Other companies cited by IBM using a similar "career intelligence" approach included the eclectic mix of Ernst & Young, Banfield Pet Hospital, and IBM itself.

Surprisingly, I liked IBM's emphasis on personalization. Ordinarily I treat "personalization" with the same toxic wariness I do towards a wasp or a mosquito. But the need for personalized skills roadmaps is clear - even if the problem of doing that at scale is still a work in progress.

I was also encouraged to learn that the executives surveyed are thinking about talent in a less insular way. IBM says the tactics executives are using include: 

  • Acquire talent from outside the organization
  • Move talent across business units and divisions
  • Reskill employees based on business priorities
  • Leverage visa programs to source international talent
  • Leverage apprenticeship/internship programs to train talent
  • Leverage new and emerging educational programs/platforms to enhance employee skills
  • Apply analytics to analyze and predict skill supply and demand
  • Implement skill recognition initiatives to recognize and track skills progression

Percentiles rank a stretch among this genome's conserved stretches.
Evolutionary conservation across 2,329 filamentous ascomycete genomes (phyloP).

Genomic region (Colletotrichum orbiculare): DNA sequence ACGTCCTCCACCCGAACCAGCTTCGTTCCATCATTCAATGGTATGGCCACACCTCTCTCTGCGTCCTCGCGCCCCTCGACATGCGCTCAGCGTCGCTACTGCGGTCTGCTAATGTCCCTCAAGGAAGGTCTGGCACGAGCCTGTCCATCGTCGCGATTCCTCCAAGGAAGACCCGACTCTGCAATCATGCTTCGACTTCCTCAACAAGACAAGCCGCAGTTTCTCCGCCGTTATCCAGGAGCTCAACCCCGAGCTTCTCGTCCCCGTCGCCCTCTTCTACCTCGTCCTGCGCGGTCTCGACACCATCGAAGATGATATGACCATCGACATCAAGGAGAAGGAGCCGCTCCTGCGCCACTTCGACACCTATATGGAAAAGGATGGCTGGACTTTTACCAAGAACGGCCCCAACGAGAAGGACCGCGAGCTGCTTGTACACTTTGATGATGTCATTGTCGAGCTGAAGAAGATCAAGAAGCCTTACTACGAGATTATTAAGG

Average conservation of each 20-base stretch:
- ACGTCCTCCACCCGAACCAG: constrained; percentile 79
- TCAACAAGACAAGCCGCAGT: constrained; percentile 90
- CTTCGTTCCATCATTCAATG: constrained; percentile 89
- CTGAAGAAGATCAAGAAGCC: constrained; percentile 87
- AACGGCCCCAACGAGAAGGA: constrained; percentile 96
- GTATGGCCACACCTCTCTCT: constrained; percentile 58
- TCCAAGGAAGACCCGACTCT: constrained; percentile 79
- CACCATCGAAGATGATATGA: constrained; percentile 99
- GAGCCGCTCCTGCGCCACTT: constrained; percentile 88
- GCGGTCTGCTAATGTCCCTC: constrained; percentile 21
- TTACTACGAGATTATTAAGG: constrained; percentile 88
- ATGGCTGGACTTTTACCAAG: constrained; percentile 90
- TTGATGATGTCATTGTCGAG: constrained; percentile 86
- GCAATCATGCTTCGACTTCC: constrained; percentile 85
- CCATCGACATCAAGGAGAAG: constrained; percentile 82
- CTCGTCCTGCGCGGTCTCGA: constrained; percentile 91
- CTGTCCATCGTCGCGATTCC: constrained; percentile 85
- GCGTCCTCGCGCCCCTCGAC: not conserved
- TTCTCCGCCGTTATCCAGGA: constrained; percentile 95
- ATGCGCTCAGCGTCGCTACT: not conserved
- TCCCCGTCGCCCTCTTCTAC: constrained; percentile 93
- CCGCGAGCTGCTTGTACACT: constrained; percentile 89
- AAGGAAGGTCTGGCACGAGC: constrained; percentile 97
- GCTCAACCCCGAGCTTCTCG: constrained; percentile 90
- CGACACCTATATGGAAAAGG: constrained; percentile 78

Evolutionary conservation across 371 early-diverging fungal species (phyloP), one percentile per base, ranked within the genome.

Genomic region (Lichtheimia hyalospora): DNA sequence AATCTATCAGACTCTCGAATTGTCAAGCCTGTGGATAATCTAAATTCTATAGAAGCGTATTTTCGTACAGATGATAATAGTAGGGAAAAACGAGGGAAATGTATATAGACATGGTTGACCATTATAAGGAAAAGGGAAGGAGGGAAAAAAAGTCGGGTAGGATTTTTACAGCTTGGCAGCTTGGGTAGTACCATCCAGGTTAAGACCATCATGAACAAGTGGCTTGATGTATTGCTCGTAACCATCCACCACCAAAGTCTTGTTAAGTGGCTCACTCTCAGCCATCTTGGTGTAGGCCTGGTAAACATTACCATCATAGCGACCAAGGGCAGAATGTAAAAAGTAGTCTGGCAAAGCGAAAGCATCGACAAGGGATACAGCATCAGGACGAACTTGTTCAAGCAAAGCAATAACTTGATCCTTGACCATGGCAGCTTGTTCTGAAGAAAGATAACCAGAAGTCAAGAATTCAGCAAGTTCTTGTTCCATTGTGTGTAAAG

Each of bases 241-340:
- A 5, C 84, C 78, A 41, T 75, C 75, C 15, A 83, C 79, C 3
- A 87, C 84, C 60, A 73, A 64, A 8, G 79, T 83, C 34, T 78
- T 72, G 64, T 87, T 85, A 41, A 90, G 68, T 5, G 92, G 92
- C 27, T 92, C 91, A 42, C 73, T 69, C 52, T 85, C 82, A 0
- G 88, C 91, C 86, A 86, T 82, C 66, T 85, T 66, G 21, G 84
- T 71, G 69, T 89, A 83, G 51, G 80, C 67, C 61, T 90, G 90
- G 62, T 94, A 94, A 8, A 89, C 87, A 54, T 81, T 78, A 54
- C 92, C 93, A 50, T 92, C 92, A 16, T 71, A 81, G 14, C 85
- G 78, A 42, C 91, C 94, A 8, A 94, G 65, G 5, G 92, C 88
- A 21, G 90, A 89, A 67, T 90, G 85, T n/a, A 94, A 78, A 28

• Leverage talent through ecosystem partners

Lots of "leveraging" going on - a word that needs to be purged from modern business, aside from its finance origins. But still - a list that shows companies are thinking beyond an outdated approach to hiring.

Overall, this report is a solid attempt at advancing the skills conversation.Though IBM fell short of the detailed use cases needed, the emphasis on a transparent, company-wide approach is welcome.

I won't call for an end to sensational "skills shortage" headlines - that's a useless howl in the wind. Here's where I think we need to take this conversation next:

  1. Continue a dialogue on remaking a modern education that combines disparate skill sets, from "soft skills" to advanced math to creative design (see my comment below).
  2. Define and detail examples of companies that are taking a company-wide approach to modern skills sourcing and training - with an eye towards lessons learned. If you know of a good one, contact me on LinkedIn.

Updated, 10am UK time Saturday, with a number of additional resource links and section headings.

This article is part of my diginomica series on robots, the future of work, and differentiating skills.